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Vote 2010: the election barometer

By Channel 4 News

Updated on 17 April 2010

Liberal Democrats surge at the expense of both Labour and the Conservatives. Professor Leighton Vaughan Williams of Nottingham Business School's Political Forecasting Unit, assesses the latest trends.

The big news story is that the only poll of public opinion published since the first election debate has Labour trailing in third place behind both the Conservatives and the Liberal Democrats.

Translated into a projection of seats, however, this would leave Labour the largest party in the House of Commons, though well short of an overall majority.

Polling Commentary
There is one current national poll out today, conducted after the debate.

YouGov/Sun: Con 33, Lab 28, Lib Dem 30

As things stand, there seem to be two distinct election timelines, one of which can be termed "before the debate" and the other "after the debate".

According to this interpretation, any polling conducted during the first timeline can pretty much be consigned to the history folder. It is true that a trend towards to the Liberal Democrats was picked up in pre-debate polling, but the post-debate surge is of another order of magnitude, and then some.

Even so, ComRes have published a poll which seeks to stick both timelines into one folder. They do this by effectively assuming that those who watched the debate across the nation would react in the same way as their panel of 4,032 debate-watchers, but that all those who didn't watch the debate would be totally unmoved by what happened.

Their national sample was interviewed before the debate took place. On this basis, they put the Conservatives on 35 per cent, Labour on 28 per cent, and the Liberal Democrats on 24 per cent. Of those who watched the debate, the voting intentions were 36 per cent for the Conservatives, 35 per cent for the Liberal Democrats and 24 per cent for Labour.

I have my doubts about the merits of this methodology, and will wait to see the results of the first proper post-debate survey by ComRes.

Meanwhile, YouGov have already published a survey of voting intentions conducted entirely after the debate took place. This puts the Conservatives on 33 per cent, the Liberal Democrats on 30 per cent and Labour on 28 per cent. Until we have more published polling, this is all we really have to go on.

Reproduced as a uniform swing across the country, this would make Labour the largest party, with 275 seats, 30 ahead of the Conservatives on 245, and the Liberal Democrats on 99. This would leave Labour 51 seats short of an overall majority.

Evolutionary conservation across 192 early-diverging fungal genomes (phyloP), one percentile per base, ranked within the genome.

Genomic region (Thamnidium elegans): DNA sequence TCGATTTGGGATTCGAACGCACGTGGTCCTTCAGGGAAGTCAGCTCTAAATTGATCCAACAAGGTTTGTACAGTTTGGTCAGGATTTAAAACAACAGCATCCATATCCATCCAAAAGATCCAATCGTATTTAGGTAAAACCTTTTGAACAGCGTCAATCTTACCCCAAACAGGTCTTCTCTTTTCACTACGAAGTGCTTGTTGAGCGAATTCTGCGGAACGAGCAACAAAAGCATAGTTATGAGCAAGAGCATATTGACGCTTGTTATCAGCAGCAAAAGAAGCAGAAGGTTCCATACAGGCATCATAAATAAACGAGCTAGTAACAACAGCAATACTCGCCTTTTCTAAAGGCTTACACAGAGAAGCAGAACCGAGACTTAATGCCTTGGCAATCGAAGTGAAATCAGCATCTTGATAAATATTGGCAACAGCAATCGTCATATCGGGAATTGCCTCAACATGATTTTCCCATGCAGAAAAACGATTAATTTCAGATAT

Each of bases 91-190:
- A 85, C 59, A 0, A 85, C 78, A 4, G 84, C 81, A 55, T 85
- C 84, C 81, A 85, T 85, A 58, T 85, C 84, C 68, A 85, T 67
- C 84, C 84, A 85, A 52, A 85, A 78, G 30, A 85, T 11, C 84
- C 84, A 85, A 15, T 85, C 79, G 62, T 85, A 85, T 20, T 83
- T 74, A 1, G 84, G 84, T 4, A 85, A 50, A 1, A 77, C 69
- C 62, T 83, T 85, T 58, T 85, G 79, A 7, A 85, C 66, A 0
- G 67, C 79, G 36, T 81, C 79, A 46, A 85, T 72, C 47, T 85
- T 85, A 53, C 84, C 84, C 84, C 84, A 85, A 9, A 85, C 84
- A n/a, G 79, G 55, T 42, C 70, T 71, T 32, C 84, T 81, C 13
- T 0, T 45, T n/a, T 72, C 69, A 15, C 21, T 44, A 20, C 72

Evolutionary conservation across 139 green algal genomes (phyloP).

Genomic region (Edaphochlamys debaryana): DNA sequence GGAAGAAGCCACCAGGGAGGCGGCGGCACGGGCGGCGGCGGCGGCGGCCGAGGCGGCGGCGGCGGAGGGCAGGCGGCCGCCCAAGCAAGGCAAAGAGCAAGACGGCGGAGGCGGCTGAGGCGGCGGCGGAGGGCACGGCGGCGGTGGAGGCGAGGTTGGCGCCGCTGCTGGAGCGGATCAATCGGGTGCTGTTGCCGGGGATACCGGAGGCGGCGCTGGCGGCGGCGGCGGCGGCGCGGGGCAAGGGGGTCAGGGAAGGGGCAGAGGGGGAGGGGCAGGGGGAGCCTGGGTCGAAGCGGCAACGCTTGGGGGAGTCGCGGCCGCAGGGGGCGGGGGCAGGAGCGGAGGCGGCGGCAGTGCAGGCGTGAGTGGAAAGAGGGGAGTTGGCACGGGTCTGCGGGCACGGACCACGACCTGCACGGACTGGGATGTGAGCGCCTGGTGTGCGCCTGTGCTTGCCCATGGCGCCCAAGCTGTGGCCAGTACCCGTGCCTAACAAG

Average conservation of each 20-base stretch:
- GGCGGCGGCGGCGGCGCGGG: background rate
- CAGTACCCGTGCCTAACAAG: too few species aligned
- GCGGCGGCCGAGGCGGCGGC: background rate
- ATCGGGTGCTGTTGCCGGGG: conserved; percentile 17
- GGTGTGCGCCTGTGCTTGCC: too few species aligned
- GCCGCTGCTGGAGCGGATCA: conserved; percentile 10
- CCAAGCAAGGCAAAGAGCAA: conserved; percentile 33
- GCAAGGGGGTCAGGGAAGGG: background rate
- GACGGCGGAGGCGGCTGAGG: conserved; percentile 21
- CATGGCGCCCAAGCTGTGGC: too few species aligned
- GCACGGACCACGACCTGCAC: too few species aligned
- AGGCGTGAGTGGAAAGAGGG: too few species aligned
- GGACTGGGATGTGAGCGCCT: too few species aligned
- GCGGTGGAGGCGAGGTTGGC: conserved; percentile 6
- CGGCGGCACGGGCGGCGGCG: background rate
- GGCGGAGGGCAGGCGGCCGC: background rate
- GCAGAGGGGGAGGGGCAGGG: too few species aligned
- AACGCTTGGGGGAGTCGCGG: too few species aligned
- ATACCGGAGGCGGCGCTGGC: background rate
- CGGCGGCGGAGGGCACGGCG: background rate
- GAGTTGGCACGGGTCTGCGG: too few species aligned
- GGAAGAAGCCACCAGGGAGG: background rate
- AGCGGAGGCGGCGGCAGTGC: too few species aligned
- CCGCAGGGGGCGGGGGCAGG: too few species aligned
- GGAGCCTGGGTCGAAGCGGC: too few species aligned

For the first time since the campaign began, the markets also now point to no party securing an outright majority.

Political Forecasting Unit's (PFU) poll tracker is weighted to reflect the importance of the most recent survey evidence and shows a similar picture. Put simply, the tracker is based on the most recent surveys by different polling organisations, and is adjusted so that the more recent the survey the more weight is attached to the vote shares.

Election barometer
The Political Forecasting Unit's "election barometer", designed to capture the changing state of the race as it unfolds through the campaign, shows Labour as the largest party, 29 seats ahead of the Conservatives but still 50 seats short of an overall majority.

This assumes a uniform national swing. But an analysis of the money bet in political betting markets currently translates into a House of Commons where no party has overall control.

This is the first time since the election was called that the markets have not pointed to a Conservative overall majority.

Daily poll of polls
Conservative: 33 per cent
Labour: 28 per cent
Liberal Democrat: 30 per cent

PFU polling tracker (recent polls, weighted)
Conservative: 33 per cent
Labour: 28 per cent
Liberal Democrat: 29 per cent

Outcome (Based on polling tracker, assuming national swing reproduced in every constituency)
Conservatives: 247 seats
Labour: 276 seats
Liberal Democrat: 96 seats
Other: 31 seats
Labour short of an overall majority by 50.

Where the money is (Analysis based on money wagered on the election in political betting markets)
Conservative: 318 seats
Labour: 222 seats
Liberal Democrat: 75 seats
Conservatives short of an overall majority by 8 seats.

% chance of Conservative overall majority: 47.3 per cent;

% chance of Labour overall majority: 5.2 per cent;
% chance of Liberal Democrat overall majority: 1.1 per cent
% chance of No overall majority: 46.4 per cent;

(Chances based on odds from betting exchanges)

Professor Leighton Vaughan Williams is Director of the Political Forecasting Unit at Nottingham Business School.

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